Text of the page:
The Value of Post Graduate Certificate Programs in Nursing

By Laura Woods updated on Tuesday, July 30, 2013

Students who have previously completed a master’s degree in nursing preparing them for practice in another advanced role or in an advanced nursing specialty, can further enhance their skills in the Post Graduate Certificate Programs in Nursing at South University.

South University, Savannah offers Post Graduate Certificate (PGC) Programs in Nursing with specializations in Family Nurse Practitioner, Adult Health Nurse Practitioner, and Nurse Educator. In addition, South University, Tampa also offers the Nurse Educator PGC specialization.

Dr. Deborah Condosta, DNP, ARNP-C  Master of Science in Nursing (MSN) Program Director at South University, Tampa says the roles of adult nurse practitioner and family nurse practitioner are basically the same except, the family nurse practitioner cares for a patient from birth to death. In Florida, where she lives, Condosta says an adult nurse practitioner cares for patients age 12 and up.

Condosta says a nurse educator is tasked with the responsibility of understanding the role of a nurse practitioner and teaching at that level. However, they can also teach at the undergraduate level, as well as graduate courses, she says. A nurse educator only teaches core courses, not practicum, she notes.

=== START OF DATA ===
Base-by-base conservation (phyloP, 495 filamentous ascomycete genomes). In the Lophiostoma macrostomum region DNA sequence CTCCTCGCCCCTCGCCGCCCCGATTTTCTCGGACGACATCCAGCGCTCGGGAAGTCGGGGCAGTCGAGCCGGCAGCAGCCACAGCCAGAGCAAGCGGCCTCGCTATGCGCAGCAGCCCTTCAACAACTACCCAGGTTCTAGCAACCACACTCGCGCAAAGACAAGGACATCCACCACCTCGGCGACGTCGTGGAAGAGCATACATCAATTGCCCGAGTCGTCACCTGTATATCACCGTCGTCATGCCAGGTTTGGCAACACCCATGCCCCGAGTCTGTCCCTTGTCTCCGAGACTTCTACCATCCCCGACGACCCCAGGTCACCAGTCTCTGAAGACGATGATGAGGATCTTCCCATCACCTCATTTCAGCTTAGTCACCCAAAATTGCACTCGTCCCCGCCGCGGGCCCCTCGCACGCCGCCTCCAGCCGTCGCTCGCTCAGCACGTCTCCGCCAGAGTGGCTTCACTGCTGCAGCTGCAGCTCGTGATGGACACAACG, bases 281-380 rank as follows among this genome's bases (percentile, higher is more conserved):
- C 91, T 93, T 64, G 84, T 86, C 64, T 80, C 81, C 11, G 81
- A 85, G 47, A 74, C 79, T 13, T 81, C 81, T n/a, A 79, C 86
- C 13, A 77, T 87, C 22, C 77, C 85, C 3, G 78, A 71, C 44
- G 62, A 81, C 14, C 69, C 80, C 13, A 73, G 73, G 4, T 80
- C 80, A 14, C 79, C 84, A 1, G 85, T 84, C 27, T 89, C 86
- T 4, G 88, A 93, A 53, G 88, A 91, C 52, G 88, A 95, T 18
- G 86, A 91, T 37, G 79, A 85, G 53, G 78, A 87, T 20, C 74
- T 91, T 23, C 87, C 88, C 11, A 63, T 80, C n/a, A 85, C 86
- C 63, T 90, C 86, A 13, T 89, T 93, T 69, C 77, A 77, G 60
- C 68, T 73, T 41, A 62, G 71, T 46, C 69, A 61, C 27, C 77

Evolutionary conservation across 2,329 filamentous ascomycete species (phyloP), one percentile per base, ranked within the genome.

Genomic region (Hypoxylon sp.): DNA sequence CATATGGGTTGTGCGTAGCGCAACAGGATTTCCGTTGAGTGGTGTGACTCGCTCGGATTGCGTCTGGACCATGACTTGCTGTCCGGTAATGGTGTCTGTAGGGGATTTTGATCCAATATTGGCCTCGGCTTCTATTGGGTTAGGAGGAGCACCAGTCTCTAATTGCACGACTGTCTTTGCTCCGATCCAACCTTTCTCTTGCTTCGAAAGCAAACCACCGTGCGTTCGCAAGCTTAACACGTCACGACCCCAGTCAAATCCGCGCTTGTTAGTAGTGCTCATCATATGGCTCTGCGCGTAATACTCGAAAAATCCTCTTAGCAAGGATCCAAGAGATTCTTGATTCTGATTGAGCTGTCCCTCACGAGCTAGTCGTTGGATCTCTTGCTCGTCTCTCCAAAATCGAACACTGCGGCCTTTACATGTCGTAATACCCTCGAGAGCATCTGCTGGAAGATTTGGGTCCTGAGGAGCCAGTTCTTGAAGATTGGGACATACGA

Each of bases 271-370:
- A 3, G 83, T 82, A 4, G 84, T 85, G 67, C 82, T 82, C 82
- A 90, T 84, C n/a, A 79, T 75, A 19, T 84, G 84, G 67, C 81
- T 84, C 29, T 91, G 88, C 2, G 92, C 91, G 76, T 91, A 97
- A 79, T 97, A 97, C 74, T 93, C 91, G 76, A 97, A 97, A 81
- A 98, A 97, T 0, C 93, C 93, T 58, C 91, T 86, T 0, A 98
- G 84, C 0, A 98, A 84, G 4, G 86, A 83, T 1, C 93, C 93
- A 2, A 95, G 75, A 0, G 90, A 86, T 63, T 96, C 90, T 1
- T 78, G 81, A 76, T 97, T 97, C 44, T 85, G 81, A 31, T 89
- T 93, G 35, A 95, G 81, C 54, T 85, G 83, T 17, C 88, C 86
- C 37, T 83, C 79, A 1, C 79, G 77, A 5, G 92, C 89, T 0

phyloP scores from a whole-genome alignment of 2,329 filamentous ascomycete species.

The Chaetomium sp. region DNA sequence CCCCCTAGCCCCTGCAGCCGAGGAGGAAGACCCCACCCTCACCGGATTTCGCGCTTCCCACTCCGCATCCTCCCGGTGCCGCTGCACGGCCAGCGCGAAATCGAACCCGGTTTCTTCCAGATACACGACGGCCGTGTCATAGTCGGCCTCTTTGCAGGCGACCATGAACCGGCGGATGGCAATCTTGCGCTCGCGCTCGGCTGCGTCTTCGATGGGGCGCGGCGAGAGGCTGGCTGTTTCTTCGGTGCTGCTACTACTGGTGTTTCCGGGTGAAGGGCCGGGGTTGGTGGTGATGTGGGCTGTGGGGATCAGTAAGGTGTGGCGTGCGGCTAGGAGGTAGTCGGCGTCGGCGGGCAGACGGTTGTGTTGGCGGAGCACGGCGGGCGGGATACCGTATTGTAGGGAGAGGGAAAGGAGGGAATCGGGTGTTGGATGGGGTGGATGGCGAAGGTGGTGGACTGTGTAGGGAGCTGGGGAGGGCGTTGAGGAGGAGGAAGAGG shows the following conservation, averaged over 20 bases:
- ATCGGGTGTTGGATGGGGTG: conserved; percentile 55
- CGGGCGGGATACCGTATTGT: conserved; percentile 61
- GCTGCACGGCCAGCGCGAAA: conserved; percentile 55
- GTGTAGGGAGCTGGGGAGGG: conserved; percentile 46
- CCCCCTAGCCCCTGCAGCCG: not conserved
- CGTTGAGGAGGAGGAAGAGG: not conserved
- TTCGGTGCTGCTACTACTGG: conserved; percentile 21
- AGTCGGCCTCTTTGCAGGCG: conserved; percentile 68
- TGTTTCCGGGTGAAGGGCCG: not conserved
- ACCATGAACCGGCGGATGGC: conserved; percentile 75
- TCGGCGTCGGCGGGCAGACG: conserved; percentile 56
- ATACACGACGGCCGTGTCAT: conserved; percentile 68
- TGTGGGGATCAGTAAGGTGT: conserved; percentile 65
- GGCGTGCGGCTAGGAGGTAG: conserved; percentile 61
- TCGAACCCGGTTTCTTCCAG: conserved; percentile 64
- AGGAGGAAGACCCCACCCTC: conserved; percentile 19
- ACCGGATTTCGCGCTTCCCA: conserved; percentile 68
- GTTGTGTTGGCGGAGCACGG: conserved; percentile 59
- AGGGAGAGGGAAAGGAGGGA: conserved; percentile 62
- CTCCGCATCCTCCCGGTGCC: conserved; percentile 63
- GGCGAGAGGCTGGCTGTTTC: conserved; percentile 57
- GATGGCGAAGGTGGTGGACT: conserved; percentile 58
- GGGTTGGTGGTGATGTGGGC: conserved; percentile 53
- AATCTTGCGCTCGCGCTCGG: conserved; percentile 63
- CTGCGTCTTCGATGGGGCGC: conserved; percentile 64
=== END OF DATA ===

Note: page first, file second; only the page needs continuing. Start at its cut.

Evolving Roles of the Nurse Practitioner

Condosta says a nurse practitioner can do everything for a normal patient coming into a doctor’s office that the physician themselves can do, with of course the exception of surgery.

They work in acute care settings, making rounds on patients in hospitals, as well as primary care, outpatient situations. A primary care nurse practitioner takes care of everything a patient has going on, she says.

“They’re responsible for everything with that patient,” Condosta says.

Many physicians have to see 50-60 patients each day, and the assistance of a nurse practitioner makes this possible, she says.

Becoming a Nurse Practitioner

Many students decide to become a nurse practitioner because they want to make a difference with their career.

“They know exactly what an NP does and they want to be able to change things in the health system,” Condosta says. “They see a problem with the system and want to change it. They want to take care of the patients at a higher level.”

“I’ve been an NP for 15 years and I absolutely love it,” Condosta says. “I would highly recommend it to people who know what they’re getting into. It’s extremely rewarding!”

The Bureau of Labor Statistics, U.S. Department of Labor, Occupational Outlook Handbook, 2012-13 Edition, Registered Nurses, predicts the demand for registered nurses to increase by 26% between 2010-2020.


About the Author

Laura Woods is an interactive writer at EDMC. She holds a Bachelor of Arts in communications from the University of Pittsburgh and a Master of Business Administration from Robert Morris University.

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